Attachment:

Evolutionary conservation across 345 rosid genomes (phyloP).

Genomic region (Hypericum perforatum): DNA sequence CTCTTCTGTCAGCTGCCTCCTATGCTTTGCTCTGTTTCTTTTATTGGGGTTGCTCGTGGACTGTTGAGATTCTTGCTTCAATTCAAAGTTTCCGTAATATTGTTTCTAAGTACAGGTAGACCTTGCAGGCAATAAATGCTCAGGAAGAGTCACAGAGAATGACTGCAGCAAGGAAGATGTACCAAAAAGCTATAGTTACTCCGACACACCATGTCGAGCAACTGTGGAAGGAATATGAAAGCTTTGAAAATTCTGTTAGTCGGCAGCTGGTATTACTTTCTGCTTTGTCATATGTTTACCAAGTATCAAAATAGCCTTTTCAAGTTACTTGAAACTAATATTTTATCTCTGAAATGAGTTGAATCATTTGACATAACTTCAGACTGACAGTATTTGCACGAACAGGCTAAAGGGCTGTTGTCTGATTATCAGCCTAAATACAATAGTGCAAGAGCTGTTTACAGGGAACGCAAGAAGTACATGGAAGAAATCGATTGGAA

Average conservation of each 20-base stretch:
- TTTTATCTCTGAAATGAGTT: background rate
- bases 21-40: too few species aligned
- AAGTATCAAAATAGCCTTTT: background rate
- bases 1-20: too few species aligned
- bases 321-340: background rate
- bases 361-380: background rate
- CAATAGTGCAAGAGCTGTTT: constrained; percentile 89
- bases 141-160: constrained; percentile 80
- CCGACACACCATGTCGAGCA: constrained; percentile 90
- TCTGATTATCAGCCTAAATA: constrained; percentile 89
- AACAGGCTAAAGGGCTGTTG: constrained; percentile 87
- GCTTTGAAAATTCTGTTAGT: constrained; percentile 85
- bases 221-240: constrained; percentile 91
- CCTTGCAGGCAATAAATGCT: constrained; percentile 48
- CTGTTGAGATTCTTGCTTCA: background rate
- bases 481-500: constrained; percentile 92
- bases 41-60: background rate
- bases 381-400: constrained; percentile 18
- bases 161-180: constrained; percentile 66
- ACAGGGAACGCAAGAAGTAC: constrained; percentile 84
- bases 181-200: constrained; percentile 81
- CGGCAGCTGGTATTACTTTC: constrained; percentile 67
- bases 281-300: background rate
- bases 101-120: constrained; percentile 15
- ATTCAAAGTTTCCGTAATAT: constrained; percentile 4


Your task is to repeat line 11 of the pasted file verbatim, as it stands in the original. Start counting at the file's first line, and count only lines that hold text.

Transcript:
- bases 141-160: constrained; percentile 80